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Opening Arguments

By the numbers

I don't mean to make light of the problem of student homelessness, but neither do I appreciate numbers being used in such a way to make it sound worse than it actually is:

The number of Indiana public school students who are homeless has jumped in recent years -- and is expected to climb further -- as high foreclosure and unemployment rates leave more parents struggling to provide stable homes for their children.

During the 2005-2006 school year, Indiana public schools recorded 7,547 homeless students, according to an issue brief released today by the Indiana Youth Institute. The number jumped to 8,249 the following year and to 8,480 during the 2007-2008 school year -- marking a 12 percent increase over two years.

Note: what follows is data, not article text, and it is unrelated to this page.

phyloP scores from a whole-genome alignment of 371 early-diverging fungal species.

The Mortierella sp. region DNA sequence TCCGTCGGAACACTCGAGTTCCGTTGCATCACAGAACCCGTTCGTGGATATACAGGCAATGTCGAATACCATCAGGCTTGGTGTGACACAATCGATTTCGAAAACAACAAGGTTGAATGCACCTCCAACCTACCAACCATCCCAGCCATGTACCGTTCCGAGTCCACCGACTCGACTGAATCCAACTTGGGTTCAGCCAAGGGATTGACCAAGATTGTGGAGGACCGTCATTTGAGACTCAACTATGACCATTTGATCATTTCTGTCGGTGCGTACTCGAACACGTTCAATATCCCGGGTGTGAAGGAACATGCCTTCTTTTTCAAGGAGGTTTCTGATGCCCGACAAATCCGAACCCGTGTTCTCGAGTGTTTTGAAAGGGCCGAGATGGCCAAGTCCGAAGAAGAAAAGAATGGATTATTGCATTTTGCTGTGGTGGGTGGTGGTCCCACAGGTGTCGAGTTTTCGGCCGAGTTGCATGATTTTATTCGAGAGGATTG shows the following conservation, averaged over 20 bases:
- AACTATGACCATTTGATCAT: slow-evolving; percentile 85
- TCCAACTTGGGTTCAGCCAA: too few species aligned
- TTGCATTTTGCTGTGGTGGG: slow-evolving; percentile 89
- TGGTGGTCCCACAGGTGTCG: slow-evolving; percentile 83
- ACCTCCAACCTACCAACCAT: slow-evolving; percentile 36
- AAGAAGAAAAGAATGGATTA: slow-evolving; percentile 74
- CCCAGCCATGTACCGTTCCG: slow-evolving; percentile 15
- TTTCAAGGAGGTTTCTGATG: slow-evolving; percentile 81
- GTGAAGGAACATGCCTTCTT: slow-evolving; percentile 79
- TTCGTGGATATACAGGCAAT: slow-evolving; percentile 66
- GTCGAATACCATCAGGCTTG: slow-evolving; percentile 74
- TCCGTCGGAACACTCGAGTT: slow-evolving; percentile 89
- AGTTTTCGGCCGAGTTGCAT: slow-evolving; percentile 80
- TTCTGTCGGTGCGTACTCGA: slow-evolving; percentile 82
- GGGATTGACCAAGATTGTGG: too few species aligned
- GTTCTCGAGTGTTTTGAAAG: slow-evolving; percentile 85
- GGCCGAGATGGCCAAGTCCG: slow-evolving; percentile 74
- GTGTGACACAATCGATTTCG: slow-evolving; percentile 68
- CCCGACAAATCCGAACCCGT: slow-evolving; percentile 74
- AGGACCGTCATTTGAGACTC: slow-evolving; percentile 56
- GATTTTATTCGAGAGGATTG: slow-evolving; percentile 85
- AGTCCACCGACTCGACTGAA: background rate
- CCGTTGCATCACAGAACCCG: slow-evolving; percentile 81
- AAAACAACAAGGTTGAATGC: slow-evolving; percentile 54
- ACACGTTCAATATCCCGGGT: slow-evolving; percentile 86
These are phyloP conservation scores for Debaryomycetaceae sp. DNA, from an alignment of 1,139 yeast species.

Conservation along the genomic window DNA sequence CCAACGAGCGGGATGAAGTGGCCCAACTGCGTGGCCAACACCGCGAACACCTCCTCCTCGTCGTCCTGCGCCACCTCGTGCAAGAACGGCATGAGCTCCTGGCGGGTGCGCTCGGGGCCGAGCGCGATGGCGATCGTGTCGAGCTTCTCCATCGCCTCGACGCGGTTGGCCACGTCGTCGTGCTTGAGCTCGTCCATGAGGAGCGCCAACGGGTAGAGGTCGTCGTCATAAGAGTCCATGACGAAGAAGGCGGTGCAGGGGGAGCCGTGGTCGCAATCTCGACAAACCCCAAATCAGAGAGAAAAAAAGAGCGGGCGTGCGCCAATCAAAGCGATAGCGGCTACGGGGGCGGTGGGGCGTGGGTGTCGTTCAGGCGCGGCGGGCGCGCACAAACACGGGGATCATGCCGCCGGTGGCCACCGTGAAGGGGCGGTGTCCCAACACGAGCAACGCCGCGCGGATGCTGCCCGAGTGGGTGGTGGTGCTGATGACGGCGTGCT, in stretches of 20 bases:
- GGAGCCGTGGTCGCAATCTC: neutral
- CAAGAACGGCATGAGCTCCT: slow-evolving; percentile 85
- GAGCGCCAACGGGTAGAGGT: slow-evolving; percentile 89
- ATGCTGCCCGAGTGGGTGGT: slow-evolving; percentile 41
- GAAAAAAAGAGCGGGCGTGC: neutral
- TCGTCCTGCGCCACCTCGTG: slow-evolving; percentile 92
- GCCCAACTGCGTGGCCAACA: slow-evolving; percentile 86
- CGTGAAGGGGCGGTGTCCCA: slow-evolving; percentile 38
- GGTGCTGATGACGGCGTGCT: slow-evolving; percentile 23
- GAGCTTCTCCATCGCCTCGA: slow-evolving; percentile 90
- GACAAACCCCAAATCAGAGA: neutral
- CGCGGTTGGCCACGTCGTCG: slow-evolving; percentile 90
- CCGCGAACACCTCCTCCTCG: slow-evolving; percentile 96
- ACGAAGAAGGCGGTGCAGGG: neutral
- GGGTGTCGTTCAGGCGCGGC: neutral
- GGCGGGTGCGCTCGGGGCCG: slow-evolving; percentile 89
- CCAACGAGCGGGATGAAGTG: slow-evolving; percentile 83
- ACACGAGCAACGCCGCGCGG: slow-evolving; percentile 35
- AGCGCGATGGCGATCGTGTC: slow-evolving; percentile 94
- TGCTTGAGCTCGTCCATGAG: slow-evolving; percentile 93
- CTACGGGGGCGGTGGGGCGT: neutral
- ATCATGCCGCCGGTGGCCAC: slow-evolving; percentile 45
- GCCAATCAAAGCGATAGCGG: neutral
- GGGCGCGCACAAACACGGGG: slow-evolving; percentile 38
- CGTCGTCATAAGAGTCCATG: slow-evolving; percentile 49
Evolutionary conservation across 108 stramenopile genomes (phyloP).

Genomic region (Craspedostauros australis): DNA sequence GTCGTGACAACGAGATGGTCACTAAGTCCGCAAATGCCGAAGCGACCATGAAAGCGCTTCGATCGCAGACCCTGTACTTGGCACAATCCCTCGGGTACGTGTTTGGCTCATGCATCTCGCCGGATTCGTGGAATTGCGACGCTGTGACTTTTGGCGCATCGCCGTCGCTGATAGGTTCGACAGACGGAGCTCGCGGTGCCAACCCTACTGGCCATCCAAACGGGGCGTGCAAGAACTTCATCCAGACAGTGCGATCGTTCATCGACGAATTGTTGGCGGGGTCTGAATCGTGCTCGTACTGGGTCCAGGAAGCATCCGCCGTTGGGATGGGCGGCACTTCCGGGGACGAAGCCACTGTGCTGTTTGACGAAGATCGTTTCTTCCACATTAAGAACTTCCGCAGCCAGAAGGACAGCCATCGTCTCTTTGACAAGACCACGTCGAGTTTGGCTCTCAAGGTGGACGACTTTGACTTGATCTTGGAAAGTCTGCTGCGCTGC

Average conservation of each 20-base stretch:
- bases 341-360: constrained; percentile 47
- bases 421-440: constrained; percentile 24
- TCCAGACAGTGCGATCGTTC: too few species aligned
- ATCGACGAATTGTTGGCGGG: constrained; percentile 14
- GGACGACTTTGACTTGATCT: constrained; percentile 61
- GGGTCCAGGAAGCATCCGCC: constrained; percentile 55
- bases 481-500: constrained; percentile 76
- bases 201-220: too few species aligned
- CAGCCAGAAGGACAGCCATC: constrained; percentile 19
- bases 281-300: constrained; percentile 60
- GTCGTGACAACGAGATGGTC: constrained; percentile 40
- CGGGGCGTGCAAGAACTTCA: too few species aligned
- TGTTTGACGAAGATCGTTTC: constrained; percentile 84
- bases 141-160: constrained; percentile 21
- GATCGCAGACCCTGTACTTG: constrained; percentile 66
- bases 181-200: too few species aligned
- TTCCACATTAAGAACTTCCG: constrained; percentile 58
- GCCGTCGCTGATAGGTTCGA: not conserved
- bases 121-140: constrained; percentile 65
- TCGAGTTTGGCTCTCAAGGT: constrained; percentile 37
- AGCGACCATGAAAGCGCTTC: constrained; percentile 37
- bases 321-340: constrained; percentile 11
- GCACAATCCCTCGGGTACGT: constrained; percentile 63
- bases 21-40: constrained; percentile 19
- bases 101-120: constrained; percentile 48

A 12 percent increase? Heavens.

But what is lacking is the perspective we'd get from knowing the total enrollment, which also increased during the period, from 1,034,727 to 1,046,609. Calculating the actual percentage of homeless students, we get a fraction of 1 percent for each school year: .0073, .0079, .0081. And notice there was a bigger jump from 05-06 to 06-07 than there was from 96-07 to 07-08. Since the recession is said to have started in December of 07 or January of 08, the claim that the "disturbing increase in homeless students is not surprising given the recent economic decline" should be regarded with some skepticism.